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Thieves With Briefcases
July 2, 2002
By Michael Shannon

The irony is rich beyond measure. Although "rich" may not be the best of all possible choices of words. Here we have a President whose one claim to academic/intellectual fame is that he is the first MBA to hold the office of Chief Executive of the United States, as well as being the most blatant corporate sycophant to hold the office since Calvin Coolidge, and what happens? Right in the middle of his watch, by its own nefarious and avaricious hand, corporate America plunges into the biggest meltdown of investor confidence since the early days of the Great Depression.

Stocks that were until just recently among the most actively sought after on Wall Street are now being traded for pennies. And deservedly so. And for the would be rulers of the universe who bailed about before the companies they drove into the ground actually hit bottom, the most actively sought after asset on the Street these days is a top flight criminal attorney.

So much for the benefits of having a friend of big business being in the driver's seat.

Of course, that does not mean that Mr Bush has turned on his corporate benefactors. On the contrary, a big part of the problem is that he and the Republican party's love affair with deregulation has so loosened the controls that those who would take advantage have done so with a vengeance. Removing the locks from the doors only works in a neighborhood where there are no thieves. And even when you think you can trust your neighbor, making it too easy is often enough temptation to turn a fence sitter into a fence jumper.

This extraordinary sequence of revelations of corporate grand larceny being unfurled on a seemingly daily basis - and these are not middle of the road companies we are talking about. These are outfits that have tens of thousands of employees and tens of billions of dollars of gross revenue - has done one thing for sure. It has proven beyond a shadow of a doubt the wisdom of that fount of eternal wisdom Don Vito Corleone, a.k.a. Mario Puzo, who said, "A man with a briefcase can steal more than a hundred men with guns".

It has also shown once again that the principal of "trickle down" economics has always been fatally flawed. Yes, a successful company does employ X number of people and with the company's success comes job growth, security and increased compensation. At least that is in theory. In reality there are very few things that grow from the top down.

To pretend that a policy of protectionism / favoritism of the corporate elite is a sure ticket to widespread prosperity is not only unfair it is untrue. No company was ever born gigantic. Not ATT, not GM, not Microsoft. All of them started as an idea held by a single individual or a very small group of people who in spite of their size, not because of it, grew to immense proportions through a combination of ingenuity, hard work, being in the right place at the right time and a thousand and one other intangibles. It is once these corporate behemoths reach the crest of the hill that they and their political protectors then set out to see that no Johnny-come-lately comes along to unseat them.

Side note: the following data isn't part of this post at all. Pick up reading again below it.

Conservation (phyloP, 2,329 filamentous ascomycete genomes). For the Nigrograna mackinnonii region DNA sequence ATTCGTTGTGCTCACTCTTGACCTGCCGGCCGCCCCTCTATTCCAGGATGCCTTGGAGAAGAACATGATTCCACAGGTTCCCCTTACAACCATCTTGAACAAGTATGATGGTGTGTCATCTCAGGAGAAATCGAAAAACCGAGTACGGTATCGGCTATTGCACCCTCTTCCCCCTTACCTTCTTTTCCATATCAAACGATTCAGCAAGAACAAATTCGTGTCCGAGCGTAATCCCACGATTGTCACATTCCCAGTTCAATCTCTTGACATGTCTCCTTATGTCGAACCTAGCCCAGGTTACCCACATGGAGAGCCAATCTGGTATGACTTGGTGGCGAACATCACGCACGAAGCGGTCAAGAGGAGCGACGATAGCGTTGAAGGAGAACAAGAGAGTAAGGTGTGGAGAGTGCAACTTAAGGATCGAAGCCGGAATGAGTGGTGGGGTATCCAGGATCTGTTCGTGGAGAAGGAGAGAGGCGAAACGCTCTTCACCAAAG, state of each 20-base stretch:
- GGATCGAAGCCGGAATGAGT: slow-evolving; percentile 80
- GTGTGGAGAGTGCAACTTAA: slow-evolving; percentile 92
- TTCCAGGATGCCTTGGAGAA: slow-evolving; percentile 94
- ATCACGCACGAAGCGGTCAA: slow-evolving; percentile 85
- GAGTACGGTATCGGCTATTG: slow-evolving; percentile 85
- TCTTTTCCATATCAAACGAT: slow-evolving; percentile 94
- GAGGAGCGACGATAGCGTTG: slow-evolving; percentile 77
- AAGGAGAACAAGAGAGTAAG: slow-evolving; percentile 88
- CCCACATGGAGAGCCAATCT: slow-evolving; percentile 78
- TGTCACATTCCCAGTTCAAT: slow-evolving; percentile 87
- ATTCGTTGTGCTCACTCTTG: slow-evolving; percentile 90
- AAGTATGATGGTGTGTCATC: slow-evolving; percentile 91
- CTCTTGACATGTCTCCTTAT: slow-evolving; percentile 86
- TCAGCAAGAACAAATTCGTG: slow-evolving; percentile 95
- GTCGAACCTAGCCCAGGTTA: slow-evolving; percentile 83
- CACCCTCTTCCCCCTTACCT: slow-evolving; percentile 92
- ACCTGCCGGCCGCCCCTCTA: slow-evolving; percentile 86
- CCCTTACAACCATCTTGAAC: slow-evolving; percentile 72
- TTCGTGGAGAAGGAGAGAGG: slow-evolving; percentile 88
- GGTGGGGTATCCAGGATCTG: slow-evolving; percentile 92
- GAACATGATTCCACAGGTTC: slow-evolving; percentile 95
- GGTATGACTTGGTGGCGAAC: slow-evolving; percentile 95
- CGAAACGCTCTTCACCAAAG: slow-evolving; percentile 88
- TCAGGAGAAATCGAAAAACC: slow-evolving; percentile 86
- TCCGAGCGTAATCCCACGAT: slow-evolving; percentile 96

And it has been said that a rich man will fight harder to hold on to his wealth than a poor man will fight to get it.

The effect of this greed run amuck on the financial health and well being of this country and its citizenry is both immediate and long-term as well as global and searingly personal. Quoting from Thursday, June 27, 2002, NY Times, "This is the most pessimistic sentiment against the United States that I have ever experienced in my career," said Wolfram Gerdes, chief investment officer for global equities at Dresdner Investment Trust in Frankfurt. "There is unanimous agreement that the U.S. is not the best place to invest anymore." In other words, in just two short years we have gone from being the economic envy of the world to being a risky bet.

And if the geopolitical ramifications of all of this aren't enough to get your attention than you're one of the lucky ones. I have not suffered the fate of hundreds of thousands of other American workers who have seen their jobs blow away in the wind but judging from my latest statement I have received from ING, my wife and I no longer have a 401k. Now after watching its value erode twenty five percent over the past two years we have a 301k.

Our illustrious President has, as is almost always the case with this delegator in chief, waited far too long to step in with the power of his office and at the least make an effort to change the tone and restore some level of confidence in the average Joe and Joan.

That he has not done so is not altogether surprising. His reluctance to get fully engaged in this debacle is partially due to his own very real potential exposure. He and his handlers are well aware that as the Enron investigations widen there may yet be disclosures that will jump up and bite him where it really hurts.

Mr Bush acts as though he is extremely cognizant of the lessons learned from his father's failed Presidency. There is one lesson in particular that he had better pay very strict attention to before this thing really gets out of hand; if people/voters are worried about their financial security the war hero of today can quickly become the discarded politician of tomorrow.

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